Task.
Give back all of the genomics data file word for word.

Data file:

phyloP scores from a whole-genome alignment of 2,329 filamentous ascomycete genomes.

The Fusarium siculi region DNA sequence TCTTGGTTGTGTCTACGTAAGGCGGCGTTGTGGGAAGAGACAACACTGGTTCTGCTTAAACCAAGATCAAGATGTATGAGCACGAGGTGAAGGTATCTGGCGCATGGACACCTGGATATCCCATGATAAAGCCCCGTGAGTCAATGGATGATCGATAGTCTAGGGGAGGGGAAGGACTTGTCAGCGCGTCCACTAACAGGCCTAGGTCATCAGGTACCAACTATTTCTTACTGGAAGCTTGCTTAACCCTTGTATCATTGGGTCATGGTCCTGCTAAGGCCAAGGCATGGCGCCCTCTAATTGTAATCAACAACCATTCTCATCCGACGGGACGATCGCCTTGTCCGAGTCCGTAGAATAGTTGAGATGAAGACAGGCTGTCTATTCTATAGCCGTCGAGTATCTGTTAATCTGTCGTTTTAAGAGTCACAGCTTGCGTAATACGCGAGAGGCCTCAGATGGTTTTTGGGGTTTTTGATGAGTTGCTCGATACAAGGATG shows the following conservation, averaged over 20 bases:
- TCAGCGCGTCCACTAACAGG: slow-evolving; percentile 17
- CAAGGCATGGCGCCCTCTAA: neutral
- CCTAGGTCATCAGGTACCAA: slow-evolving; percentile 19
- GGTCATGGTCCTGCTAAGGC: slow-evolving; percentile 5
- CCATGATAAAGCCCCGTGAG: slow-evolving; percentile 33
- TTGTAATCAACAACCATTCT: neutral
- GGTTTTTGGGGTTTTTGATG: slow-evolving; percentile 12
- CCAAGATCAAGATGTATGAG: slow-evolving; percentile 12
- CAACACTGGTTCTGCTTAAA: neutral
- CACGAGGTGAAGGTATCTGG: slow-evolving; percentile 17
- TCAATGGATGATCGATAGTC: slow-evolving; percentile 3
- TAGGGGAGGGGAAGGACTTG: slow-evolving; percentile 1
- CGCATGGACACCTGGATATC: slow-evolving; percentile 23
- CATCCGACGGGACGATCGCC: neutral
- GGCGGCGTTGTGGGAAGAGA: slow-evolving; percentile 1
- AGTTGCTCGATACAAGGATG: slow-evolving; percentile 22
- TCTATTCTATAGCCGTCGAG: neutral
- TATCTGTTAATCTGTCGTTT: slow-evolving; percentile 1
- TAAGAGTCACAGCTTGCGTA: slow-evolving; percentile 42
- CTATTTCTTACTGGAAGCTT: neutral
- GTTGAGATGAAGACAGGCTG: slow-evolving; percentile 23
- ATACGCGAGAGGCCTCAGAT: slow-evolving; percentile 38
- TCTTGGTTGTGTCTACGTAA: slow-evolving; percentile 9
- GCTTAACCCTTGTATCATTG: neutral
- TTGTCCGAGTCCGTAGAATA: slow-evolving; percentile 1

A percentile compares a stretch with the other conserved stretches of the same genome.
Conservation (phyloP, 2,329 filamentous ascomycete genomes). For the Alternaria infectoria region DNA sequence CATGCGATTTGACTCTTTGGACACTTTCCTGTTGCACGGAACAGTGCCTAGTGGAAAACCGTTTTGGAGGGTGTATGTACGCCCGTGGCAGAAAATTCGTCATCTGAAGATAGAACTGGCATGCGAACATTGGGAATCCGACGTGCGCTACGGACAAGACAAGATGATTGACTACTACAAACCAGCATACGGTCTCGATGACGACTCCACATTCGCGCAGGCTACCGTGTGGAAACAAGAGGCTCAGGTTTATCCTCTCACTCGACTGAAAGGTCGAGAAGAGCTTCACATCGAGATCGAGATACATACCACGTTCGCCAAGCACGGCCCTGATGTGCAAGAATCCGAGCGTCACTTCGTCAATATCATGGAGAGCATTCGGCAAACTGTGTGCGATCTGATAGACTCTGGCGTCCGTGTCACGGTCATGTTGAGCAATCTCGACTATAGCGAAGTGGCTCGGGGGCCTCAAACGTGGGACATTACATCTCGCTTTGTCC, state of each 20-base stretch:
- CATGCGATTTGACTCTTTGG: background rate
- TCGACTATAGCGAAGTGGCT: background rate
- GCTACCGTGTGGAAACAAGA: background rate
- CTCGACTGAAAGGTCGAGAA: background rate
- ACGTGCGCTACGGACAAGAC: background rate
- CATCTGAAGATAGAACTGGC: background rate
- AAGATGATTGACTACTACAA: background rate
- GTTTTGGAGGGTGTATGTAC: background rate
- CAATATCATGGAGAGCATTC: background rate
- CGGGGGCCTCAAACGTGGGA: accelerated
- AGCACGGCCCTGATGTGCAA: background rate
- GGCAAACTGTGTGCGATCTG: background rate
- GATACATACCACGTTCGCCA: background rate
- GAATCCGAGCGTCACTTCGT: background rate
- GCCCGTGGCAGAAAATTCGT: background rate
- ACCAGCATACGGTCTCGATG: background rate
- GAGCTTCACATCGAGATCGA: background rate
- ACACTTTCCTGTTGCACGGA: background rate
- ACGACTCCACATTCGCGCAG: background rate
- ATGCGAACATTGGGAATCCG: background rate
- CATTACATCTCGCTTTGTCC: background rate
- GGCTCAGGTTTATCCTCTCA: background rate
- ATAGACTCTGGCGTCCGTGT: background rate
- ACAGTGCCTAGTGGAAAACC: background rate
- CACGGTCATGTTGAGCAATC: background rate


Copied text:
phyloP scores from a whole-genome alignment of 2,329 filamentous ascomycete genomes.

The Fusarium siculi region DNA sequence TCTTGGTTGTGTCTACGTAAGGCGGCGTTGTGGGAAGAGACAACACTGGTTCTGCTTAAACCAAGATCAAGATGTATGAGCACGAGGTGAAGGTATCTGGCGCATGGACACCTGGATATCCCATGATAAAGCCCCGTGAGTCAATGGATGATCGATAGTCTAGGGGAGGGGAAGGACTTGTCAGCGCGTCCACTAACAGGCCTAGGTCATCAGGTACCAACTATTTCTTACTGGAAGCTTGCTTAACCCTTGTATCATTGGGTCATGGTCCTGCTAAGGCCAAGGCATGGCGCCCTCTAATTGTAATCAACAACCATTCTCATCCGACGGGACGATCGCCTTGTCCGAGTCCGTAGAATAGTTGAGATGAAGACAGGCTGTCTATTCTATAGCCGTCGAGTATCTGTTAATCTGTCGTTTTAAGAGTCACAGCTTGCGTAATACGCGAGAGGCCTCAGATGGTTTTTGGGGTTTTTGATGAGTTGCTCGATACAAGGATG shows the following conservation, averaged over 20 bases:
- TCAGCGCGTCCACTAACAGG: slow-evolving; percentile 17
- CAAGGCATGGCGCCCTCTAA: neutral
- CCTAGGTCATCAGGTACCAA: slow-evolving; percentile 19
- GGTCATGGTCCTGCTAAGGC: slow-evolving; percentile 5
- CCATGATAAAGCCCCGTGAG: slow-evolving; percentile 33
- TTGTAATCAACAACCATTCT: neutral
- GGTTTTTGGGGTTTTTGATG: slow-evolving; percentile 12
- CCAAGATCAAGATGTATGAG: slow-evolving; percentile 12
- CAACACTGGTTCTGCTTAAA: neutral
- CACGAGGTGAAGGTATCTGG: slow-evolving; percentile 17
- TCAATGGATGATCGATAGTC: slow-evolving; percentile 3
- TAGGGGAGGGGAAGGACTTG: slow-evolving; percentile 1
- CGCATGGACACCTGGATATC: slow-evolving; percentile 23
- CATCCGACGGGACGATCGCC: neutral
- GGCGGCGTTGTGGGAAGAGA: slow-evolving; percentile 1
- AGTTGCTCGATACAAGGATG: slow-evolving; percentile 22
- TCTATTCTATAGCCGTCGAG: neutral
- TATCTGTTAATCTGTCGTTT: slow-evolving; percentile 1
- TAAGAGTCACAGCTTGCGTA: slow-evolving; percentile 42
- CTATTTCTTACTGGAAGCTT: neutral
- GTTGAGATGAAGACAGGCTG: slow-evolving; percentile 23
- ATACGCGAGAGGCCTCAGAT: slow-evolving; percentile 38
- TCTTGGTTGTGTCTACGTAA: slow-evolving; percentile 9
- GCTTAACCCTTGTATCATTG: neutral
- TTGTCCGAGTCCGTAGAATA: slow-evolving; percentile 1

A percentile compares a stretch with the other conserved stretches of the same genome.
Conservation (phyloP, 2,329 filamentous ascomycete genomes). For the Alternaria infectoria region DNA sequence CATGCGATTTGACTCTTTGGACACTTTCCTGTTGCACGGAACAGTGCCTAGTGGAAAACCGTTTTGGAGGGTGTATGTACGCCCGTGGCAGAAAATTCGTCATCTGAAGATAGAACTGGCATGCGAACATTGGGAATCCGACGTGCGCTACGGACAAGACAAGATGATTGACTACTACAAACCAGCATACGGTCTCGATGACGACTCCACATTCGCGCAGGCTACCGTGTGGAAACAAGAGGCTCAGGTTTATCCTCTCACTCGACTGAAAGGTCGAGAAGAGCTTCACATCGAGATCGAGATACATACCACGTTCGCCAAGCACGGCCCTGATGTGCAAGAATCCGAGCGTCACTTCGTCAATATCATGGAGAGCATTCGGCAAACTGTGTGCGATCTGATAGACTCTGGCGTCCGTGTCACGGTCATGTTGAGCAATCTCGACTATAGCGAAGTGGCTCGGGGGCCTCAAACGTGGGACATTACATCTCGCTTTGTCC, state of each 20-base stretch:
- CATGCGATTTGACTCTTTGG: background rate
- TCGACTATAGCGAAGTGGCT: background rate
- GCTACCGTGTGGAAACAAGA: background rate
- CTCGACTGAAAGGTCGAGAA: background rate
- ACGTGCGCTACGGACAAGAC: background rate
- CATCTGAAGATAGAACTGGC: background rate
- AAGATGATTGACTACTACAA: background rate
- GTTTTGGAGGGTGTATGTAC: background rate
- CAATATCATGGAGAGCATTC: background rate
- CGGGGGCCTCAAACGTGGGA: accelerated
- AGCACGGCCCTGATGTGCAA: background rate
- GGCAAACTGTGTGCGATCTG: background rate
- GATACATACCACGTTCGCCA: background rate
- GAATCCGAGCGTCACTTCGT: background rate
- GCCCGTGGCAGAAAATTCGT: background rate
- ACCAGCATACGGTCTCGATG: background rate
- GAGCTTCACATCGAGATCGA: background rate
- ACACTTTCCTGTTGCACGGA: background rate
- ACGACTCCACATTCGCGCAG: background rate
- ATGCGAACATTGGGAATCCG: background rate
- CATTACATCTCGCTTTGTCC: background rate
- GGCTCAGGTTTATCCTCTCA: background rate
- ATAGACTCTGGCGTCCGTGT: background rate
- ACAGTGCCTAGTGGAAAACC: background rate
- CACGGTCATGTTGAGCAATC: background rate